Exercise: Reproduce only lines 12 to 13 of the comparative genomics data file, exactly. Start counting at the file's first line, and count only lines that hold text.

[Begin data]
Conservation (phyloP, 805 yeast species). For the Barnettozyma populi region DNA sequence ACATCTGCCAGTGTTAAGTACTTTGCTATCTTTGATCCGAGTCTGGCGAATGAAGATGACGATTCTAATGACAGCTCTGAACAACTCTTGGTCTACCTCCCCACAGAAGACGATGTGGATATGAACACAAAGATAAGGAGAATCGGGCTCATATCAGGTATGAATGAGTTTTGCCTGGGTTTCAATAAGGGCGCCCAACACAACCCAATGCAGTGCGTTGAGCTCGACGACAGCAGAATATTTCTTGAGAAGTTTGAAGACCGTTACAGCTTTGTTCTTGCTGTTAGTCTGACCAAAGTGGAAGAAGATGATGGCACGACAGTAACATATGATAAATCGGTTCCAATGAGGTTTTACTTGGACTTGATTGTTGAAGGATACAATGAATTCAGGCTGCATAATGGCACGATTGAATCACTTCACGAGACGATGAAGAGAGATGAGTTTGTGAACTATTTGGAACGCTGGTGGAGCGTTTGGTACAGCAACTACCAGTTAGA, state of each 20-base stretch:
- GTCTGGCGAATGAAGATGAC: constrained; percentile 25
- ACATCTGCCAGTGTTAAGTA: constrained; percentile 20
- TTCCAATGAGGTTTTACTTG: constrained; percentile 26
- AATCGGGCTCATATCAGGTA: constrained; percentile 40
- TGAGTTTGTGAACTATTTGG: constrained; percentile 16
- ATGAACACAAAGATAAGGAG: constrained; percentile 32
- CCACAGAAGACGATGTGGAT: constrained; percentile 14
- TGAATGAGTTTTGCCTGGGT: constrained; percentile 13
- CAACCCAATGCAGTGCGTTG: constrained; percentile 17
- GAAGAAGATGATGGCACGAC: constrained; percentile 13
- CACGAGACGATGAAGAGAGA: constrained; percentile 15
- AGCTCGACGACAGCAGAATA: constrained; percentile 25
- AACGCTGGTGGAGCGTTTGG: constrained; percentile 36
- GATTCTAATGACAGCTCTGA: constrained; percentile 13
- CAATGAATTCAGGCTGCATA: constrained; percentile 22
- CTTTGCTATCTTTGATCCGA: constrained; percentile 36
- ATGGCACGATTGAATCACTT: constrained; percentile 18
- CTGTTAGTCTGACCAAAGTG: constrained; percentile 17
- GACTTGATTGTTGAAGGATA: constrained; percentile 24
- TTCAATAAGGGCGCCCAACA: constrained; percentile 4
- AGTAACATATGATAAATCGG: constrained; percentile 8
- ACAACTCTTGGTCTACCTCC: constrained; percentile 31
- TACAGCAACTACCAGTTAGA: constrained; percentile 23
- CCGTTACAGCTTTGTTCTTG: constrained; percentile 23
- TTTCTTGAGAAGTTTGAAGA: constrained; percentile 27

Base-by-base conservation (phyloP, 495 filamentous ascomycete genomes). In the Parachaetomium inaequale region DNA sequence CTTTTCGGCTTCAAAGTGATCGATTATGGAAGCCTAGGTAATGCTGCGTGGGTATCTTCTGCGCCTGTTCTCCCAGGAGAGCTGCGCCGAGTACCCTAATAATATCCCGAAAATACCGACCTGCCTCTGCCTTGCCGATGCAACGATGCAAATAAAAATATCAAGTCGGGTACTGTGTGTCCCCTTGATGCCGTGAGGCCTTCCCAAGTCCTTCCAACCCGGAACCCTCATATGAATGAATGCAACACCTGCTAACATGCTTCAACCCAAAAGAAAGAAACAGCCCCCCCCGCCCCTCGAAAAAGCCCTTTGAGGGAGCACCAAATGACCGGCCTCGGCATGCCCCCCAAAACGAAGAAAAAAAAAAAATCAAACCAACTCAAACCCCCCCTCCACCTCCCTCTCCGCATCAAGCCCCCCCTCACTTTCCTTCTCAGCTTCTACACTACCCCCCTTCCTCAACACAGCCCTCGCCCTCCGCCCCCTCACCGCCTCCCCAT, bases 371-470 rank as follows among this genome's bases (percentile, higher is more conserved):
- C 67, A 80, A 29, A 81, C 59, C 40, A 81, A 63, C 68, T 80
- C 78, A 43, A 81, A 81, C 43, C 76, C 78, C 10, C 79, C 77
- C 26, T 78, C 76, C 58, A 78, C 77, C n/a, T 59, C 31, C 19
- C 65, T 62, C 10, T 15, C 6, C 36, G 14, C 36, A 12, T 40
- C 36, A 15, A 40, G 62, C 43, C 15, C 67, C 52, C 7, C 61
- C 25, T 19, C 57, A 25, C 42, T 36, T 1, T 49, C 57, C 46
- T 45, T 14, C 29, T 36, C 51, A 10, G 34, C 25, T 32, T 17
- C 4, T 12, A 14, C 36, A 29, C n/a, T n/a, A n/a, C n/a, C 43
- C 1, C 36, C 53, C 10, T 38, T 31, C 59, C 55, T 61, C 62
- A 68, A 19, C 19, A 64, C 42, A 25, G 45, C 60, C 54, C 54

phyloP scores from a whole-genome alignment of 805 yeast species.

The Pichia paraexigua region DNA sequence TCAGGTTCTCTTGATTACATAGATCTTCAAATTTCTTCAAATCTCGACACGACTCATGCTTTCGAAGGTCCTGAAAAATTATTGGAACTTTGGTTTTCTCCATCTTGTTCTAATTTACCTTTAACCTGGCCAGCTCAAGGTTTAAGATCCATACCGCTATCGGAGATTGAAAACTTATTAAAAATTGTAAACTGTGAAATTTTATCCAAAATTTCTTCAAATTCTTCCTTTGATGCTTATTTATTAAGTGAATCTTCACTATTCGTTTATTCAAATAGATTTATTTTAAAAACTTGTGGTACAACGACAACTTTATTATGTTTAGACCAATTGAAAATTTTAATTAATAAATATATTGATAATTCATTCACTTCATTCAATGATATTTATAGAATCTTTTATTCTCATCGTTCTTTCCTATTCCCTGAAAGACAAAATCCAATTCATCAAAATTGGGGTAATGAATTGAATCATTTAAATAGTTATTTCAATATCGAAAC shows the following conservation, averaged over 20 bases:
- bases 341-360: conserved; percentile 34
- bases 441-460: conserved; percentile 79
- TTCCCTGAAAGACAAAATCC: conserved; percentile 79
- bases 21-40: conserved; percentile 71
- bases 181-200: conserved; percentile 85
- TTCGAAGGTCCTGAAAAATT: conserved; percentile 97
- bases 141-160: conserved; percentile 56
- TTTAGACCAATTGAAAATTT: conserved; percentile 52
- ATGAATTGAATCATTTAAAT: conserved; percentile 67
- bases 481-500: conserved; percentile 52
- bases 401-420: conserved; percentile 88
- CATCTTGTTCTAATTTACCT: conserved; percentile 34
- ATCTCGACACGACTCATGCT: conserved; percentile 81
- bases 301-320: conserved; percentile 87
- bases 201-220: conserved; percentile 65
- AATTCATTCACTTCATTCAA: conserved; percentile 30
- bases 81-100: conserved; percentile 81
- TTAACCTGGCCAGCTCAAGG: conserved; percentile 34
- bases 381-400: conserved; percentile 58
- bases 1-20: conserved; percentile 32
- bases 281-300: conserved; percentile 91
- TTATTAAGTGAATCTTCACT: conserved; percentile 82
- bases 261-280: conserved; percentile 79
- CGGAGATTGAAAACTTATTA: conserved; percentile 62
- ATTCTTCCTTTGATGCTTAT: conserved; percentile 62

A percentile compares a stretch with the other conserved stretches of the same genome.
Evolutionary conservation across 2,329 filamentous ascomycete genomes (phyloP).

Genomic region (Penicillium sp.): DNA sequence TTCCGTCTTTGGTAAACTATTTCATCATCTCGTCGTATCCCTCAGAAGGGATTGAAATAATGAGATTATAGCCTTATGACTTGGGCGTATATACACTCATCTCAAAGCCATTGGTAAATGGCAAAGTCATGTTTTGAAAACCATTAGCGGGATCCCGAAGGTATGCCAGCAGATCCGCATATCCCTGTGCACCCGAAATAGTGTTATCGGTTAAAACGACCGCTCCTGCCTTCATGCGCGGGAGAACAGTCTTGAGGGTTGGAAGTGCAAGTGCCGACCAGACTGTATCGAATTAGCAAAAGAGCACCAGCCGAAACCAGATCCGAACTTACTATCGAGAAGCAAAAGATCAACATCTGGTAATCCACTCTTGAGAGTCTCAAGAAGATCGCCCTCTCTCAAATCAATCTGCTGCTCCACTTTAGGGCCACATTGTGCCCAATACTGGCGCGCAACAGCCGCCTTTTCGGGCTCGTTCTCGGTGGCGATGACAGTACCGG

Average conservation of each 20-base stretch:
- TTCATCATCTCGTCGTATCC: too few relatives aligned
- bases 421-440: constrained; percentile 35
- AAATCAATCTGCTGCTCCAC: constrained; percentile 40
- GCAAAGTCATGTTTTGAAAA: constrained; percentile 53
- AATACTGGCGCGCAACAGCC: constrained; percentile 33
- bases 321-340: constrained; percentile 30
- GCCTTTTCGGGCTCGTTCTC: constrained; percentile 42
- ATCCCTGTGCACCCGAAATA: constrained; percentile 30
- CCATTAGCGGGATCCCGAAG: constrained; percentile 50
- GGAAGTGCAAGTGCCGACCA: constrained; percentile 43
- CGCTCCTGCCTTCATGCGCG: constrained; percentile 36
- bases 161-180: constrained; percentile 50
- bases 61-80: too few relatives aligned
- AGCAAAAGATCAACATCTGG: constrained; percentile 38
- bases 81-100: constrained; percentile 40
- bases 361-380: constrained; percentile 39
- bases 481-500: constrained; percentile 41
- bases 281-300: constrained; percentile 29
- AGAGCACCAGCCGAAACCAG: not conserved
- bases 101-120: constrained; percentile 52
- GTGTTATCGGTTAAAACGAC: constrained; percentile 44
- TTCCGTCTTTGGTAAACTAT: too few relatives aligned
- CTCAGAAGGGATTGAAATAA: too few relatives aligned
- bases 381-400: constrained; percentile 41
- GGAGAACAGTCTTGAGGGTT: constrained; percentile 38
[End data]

- CACGAGACGATGAAGAGAGA: constrained; percentile 15
- AGCTCGACGACAGCAGAATA: constrained; percentile 25